PITTSBURG, Kans. — Biology students at an area university have been doing more school work than just taking classes. They’ve been conducting research on a variety of subjects. And some of what they’ve been learning is encouraging.

They’re called “strip pits” and they can be found throughout Southeast Kansas.

“Back in the day, huge steam shovels like “Big Brutus” would come and strip away the topsoil revealing layers of coal,” said Stuart Price, Reporting.

The coal was then removed leaving pits, which over time, filled in with rain water.

While the practice was less than ideal for the plants and animals that were living there at the time, what has been the long term affect?

“Ever since the mining occurred, there really hasn’t been research for birds on the mined lands,” said Luke Headings, Biology Graduate Student.

“I’m doing the first really extensive amphibian monitoring in the area to get a baseline and to see what’s out there,” said Emma Buckardt, Biology Graduate Student.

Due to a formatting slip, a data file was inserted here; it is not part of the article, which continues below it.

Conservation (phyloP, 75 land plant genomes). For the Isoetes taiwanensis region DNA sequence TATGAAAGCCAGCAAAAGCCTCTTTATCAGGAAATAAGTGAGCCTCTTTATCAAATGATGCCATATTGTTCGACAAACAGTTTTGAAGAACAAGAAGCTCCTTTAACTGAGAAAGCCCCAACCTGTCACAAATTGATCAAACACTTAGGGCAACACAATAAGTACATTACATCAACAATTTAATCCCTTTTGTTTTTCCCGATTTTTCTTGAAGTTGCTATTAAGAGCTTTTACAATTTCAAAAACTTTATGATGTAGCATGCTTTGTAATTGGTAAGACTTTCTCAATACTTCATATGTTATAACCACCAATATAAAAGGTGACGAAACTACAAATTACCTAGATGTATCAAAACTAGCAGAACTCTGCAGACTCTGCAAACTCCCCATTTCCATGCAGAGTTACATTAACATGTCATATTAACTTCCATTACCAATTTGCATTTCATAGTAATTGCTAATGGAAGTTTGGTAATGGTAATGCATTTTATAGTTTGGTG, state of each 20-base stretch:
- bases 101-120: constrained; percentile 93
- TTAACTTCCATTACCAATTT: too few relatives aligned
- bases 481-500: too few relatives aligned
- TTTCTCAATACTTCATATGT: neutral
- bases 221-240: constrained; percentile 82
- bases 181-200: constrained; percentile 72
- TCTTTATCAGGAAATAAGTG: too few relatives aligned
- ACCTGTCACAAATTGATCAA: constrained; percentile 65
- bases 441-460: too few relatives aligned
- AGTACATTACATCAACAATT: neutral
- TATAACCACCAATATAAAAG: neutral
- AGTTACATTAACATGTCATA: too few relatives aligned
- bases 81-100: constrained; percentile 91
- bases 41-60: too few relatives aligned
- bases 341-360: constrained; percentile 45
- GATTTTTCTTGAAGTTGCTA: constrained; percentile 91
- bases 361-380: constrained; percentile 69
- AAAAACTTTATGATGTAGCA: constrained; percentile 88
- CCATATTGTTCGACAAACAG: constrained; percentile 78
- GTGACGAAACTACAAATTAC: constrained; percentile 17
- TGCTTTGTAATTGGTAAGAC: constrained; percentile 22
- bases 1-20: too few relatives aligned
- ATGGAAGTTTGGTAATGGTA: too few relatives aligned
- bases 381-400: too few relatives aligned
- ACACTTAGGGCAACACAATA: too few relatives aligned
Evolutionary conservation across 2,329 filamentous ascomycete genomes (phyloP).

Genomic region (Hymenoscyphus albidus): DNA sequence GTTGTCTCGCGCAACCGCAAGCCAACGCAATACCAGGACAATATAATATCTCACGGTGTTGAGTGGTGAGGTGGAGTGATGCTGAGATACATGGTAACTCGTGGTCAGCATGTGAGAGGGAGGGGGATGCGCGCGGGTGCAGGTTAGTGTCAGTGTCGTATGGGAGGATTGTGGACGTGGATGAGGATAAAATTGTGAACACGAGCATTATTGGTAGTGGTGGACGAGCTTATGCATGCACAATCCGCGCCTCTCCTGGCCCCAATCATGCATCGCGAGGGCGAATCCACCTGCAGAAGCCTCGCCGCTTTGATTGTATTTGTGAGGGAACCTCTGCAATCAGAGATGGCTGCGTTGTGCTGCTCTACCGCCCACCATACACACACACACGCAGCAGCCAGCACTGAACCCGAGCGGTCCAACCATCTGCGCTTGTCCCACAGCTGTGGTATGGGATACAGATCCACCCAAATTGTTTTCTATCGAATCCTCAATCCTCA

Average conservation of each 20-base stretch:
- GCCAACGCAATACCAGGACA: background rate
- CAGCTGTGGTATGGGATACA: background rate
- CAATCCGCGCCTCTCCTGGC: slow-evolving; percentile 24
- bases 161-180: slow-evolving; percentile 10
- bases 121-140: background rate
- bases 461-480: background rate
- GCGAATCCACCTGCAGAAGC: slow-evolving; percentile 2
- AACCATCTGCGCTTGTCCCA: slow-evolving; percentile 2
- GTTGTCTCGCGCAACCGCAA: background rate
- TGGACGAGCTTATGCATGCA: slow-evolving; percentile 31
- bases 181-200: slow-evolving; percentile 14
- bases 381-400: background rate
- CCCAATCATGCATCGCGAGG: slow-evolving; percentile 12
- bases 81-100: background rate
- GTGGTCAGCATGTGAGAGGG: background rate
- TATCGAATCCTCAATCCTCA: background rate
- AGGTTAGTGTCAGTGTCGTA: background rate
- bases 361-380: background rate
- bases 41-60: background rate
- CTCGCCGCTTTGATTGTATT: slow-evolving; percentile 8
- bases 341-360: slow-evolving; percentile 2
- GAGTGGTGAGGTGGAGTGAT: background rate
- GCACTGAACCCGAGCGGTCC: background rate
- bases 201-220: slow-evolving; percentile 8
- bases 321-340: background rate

Luke Headings and Emma Buckardt are biology students conducting research projects centering upon the mined lands over the past couple of years and some of their results have been encouraging.

“We have our total species number is now up to 82 species of birds that we’ve detected here on the mined lands in Southeast Kansas and that number has been really encouraging for us because that really comparable to a lot of the other areas that have not been mined in this area, so it’s really encouraging to see the species coming back to the disturbed areas,” said Headings.

“I actually found the first county record for Crawford County for the Eastern Newt which is a state threatened amphibian species. They have been found in Bourbon and Cherokee Counties before last year which is really cool,” added Buckardt.

After graduation, both plan on becoming state wildlife biologists.